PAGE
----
Cara Barredo was a beautiful vivacious Yayang. Her Disney-esque singing voice fit perfectly with Pavino's tenor in their sweet romantic duets like " Is He Looking at Me?" sung when they first met, and "Suddenly Love" sung on their wedding night. She also had an upbeat song of support for her husband's revolutionary activities "Side by Side." (In 1998, Cara's older sister Maya played Yayang, alternating with Liesl Batucan.)

Lani Ligot gave Aguinaldo's mother Kapitana Teneng a very strong character with her stern face and demeanor. Her rich full-bodied soprano was highlighted in her solo spot number "Never Enough," which tells of her concern for her son joining the fight for freedom. This portrayal gives a different impression of her compared to how slyly manipulative she was portrayed in "Heneral Luna" or in Nick Joaquin's "El Camino Royal." (In 1998, Joy Glorioso played the Kapitana.)

Elver Esquivel played Miong's father Don Carlos, the same role he originated in 1998. The cute Sean Kevin Inocencio played the Young Miong at age 8, and he also gets to wow us with his crystal clear singing voice. Noel Rayos (who played Bonifacio in 1998) played Miong's cousin Berong, who also served as our narrator. While he sang in a lot of songs, his strongest song was "Ninety Days" about the successful campaign of Cavite against the Spaniards with "bolo, knife and sword". (JM Rodriguez played Berong in the 1998 show.)

The towering Meynard Penalosa gave his Spanish friar Father Blas a most imposing presence, especially in his sinister song "Divide et Impera." In the latter parts, Penalosa would also play a comical Uncle Sam character. Kuya Manzano was again cast as a slimy Spanish oppressor here, as he was in "Guadalupe." Arion Sanchez painted a different, potentially controversial, picture of the Supremo, Andres Bonifacio. 

The Whole Ensemble at the Curtain Call

Dennis Marasigan designed a simple set, basically enclosing the empty stage with a white geometric frame, with the scenes were happening within that area, with movable stages and set pieces to establish the setting, enhanced by video projections at the back wall. Bonsai Cielo designed some elegant Filipiniana ensembles for the Aguinaldos and the illustrados. Dexter M. Santos and Stephen Vinas (choreography), John Batalla (lights), Winter David (video), Adul Lassin (scenic art) and Arvy Dimaculangan (sound) complete the production and artistic team under director Joy Virata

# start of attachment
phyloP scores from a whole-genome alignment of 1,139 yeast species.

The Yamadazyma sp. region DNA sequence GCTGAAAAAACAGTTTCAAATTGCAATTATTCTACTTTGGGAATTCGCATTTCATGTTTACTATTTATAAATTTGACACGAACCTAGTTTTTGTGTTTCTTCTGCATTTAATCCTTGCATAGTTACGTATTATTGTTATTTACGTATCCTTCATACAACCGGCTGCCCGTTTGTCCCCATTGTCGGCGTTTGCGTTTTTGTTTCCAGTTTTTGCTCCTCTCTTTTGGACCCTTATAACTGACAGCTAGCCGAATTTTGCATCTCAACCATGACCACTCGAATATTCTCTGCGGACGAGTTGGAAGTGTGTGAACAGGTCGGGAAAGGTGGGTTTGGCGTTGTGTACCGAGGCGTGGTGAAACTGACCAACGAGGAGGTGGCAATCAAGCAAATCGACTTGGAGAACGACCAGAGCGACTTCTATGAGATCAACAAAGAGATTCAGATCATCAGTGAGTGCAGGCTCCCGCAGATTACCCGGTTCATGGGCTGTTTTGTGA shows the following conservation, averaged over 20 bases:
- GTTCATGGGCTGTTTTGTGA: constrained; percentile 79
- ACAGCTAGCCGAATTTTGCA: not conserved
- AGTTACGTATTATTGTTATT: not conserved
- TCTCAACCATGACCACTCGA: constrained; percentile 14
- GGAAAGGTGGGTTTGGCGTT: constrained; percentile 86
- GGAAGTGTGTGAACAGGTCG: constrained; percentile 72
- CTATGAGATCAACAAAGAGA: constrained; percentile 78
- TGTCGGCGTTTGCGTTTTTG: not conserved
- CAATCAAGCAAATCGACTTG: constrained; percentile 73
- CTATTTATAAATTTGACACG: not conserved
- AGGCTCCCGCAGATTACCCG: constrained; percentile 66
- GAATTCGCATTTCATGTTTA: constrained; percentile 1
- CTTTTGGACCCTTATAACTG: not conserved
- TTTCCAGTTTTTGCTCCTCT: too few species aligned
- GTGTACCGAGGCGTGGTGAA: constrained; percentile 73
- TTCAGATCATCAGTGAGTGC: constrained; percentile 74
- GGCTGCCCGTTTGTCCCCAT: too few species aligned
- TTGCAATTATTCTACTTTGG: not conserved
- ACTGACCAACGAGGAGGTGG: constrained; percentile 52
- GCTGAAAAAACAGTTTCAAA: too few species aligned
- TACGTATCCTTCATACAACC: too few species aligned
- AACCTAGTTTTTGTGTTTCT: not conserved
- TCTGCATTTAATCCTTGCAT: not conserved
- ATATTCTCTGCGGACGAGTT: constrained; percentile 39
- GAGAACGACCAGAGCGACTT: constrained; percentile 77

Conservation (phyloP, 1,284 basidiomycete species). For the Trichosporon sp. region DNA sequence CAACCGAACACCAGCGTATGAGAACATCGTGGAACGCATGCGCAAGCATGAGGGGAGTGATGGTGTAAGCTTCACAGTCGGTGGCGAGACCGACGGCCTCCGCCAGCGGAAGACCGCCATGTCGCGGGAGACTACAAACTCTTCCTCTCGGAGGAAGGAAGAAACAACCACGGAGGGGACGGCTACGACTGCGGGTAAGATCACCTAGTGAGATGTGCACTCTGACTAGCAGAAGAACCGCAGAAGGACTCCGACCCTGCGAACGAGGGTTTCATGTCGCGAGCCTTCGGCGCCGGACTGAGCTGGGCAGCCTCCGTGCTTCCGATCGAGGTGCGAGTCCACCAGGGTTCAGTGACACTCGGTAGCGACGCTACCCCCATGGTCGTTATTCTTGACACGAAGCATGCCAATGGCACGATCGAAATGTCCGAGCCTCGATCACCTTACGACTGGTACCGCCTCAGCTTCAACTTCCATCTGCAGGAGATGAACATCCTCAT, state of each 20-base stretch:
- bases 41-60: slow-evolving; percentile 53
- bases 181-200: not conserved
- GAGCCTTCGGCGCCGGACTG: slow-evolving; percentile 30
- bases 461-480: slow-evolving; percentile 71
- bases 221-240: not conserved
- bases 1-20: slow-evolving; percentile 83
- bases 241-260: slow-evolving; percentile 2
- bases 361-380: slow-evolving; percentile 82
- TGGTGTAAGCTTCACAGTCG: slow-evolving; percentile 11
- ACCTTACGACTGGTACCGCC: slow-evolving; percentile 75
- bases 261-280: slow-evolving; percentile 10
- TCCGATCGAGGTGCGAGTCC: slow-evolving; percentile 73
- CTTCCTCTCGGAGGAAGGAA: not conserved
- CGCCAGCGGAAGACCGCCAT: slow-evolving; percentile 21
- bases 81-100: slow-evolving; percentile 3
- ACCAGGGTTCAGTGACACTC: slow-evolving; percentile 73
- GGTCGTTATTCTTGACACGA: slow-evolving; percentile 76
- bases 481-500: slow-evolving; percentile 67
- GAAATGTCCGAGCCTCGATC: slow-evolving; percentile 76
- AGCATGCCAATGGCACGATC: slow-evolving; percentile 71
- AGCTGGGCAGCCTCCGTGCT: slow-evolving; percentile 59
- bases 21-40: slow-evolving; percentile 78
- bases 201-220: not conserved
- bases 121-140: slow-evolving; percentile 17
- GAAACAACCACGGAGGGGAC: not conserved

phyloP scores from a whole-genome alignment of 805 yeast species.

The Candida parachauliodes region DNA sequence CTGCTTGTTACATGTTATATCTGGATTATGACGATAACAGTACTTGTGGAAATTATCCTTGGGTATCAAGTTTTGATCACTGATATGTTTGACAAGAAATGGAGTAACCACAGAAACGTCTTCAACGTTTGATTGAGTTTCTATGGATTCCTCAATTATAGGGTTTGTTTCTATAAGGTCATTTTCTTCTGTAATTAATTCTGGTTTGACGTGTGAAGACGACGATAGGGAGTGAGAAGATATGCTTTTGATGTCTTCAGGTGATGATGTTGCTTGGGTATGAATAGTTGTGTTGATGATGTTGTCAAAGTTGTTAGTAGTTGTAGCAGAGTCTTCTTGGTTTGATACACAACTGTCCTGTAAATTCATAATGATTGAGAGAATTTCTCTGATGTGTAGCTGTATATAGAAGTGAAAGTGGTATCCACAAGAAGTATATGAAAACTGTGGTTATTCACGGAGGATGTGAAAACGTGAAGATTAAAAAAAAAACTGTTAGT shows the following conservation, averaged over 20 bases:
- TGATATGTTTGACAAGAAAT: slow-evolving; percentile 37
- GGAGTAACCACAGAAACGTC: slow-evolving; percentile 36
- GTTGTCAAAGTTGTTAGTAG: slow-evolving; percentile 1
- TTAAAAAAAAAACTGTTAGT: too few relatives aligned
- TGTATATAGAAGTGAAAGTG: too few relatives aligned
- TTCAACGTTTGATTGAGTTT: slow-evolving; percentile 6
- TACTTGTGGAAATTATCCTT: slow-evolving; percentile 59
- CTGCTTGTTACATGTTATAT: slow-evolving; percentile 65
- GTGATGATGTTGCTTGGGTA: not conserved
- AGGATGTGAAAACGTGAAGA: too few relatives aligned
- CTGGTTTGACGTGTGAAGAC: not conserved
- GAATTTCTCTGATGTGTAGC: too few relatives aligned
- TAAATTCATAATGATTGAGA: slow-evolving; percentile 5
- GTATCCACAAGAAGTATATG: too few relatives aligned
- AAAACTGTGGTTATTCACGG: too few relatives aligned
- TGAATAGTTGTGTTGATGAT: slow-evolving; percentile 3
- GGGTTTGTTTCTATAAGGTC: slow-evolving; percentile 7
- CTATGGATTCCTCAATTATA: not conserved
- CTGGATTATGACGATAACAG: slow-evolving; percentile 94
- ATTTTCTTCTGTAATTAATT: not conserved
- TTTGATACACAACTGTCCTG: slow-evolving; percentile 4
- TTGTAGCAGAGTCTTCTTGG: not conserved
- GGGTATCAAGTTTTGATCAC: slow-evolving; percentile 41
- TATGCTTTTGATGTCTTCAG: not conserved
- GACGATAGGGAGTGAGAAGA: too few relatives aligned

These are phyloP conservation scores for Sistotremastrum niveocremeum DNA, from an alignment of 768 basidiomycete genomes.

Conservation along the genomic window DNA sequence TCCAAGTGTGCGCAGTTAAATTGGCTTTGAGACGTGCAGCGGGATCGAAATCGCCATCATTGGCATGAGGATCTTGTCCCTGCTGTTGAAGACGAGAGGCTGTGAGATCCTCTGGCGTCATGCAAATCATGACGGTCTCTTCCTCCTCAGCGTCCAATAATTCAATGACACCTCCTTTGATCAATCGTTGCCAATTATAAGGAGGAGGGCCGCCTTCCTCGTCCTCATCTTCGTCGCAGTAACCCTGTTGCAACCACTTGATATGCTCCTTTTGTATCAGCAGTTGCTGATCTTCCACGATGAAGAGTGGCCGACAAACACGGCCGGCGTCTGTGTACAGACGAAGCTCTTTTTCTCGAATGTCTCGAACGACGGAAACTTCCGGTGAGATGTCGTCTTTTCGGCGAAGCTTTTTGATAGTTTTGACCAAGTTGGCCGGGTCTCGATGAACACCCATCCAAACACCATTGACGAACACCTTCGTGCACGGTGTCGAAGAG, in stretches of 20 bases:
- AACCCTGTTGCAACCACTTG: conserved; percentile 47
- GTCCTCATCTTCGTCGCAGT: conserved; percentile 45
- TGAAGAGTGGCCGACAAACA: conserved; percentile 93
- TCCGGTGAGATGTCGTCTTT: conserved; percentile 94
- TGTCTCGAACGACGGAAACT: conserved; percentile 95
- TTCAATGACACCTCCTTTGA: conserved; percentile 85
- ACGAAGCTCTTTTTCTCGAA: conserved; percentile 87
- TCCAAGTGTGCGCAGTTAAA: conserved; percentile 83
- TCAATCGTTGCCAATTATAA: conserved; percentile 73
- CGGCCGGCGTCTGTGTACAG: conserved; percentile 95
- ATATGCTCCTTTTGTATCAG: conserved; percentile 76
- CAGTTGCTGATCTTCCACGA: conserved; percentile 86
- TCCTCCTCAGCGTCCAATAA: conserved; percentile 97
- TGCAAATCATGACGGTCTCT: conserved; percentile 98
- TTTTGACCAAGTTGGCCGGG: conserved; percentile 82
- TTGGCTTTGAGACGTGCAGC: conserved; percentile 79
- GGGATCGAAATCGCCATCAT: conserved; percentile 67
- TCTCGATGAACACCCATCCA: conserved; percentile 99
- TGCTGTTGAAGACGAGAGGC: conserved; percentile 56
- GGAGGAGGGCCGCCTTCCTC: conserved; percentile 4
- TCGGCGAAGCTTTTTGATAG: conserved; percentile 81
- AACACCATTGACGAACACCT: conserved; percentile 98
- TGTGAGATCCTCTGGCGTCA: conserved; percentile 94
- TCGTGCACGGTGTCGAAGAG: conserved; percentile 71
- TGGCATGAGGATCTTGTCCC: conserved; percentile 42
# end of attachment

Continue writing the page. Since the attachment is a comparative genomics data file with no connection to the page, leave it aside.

We realize now, more than ever, that history is based on who was writing it, and who the target audience it was written for. We are aware that playwright Joy Virata is the wife of former Prime Minister Cesar Enrique Aguinaldo Virata, who is a grandnephew of Miong himself. Given that there may have been familial loyalty in this version, and that it was written in English, there was no doubting the patriotic fervor in Ms. Virata's book and lyrics. This was particularly true in her flag-waving finale, which emphasized how Aguinaldo chose to "declare this land as our own."

Beside bloodier or grittier musicals sung in Filipino (like "Supremo Redux" by the Philippine Stagers) which had such strong impact with its powerful arguments against Aguinaldo, "Miong" came across as more refined, less provocative and conciliatory in approach. Polished and genteel as it may be, "Miong" reminds us that Emilio Aguinaldo's role in our history should not be dismissed. He always had the unity and independence of our country in mind, and he proudly declared it on the historic date of June 12, 1898 in Kawit, Cavite for the whole world to see and for our country to celebrate to this day.


MIONG runs from February 15 to March 10, 2019 at Onstage Theater, Greenbelt 1, Makati. Showtimes are at 8 pm on Fridays and Saturdays, with 3:30 pm matinees on Saturdays and Sundays. Ticket prices: ₱1,500 Orchestra Center (Reserved Seating), ₱1,200 Orchestra Sides (Free Seating).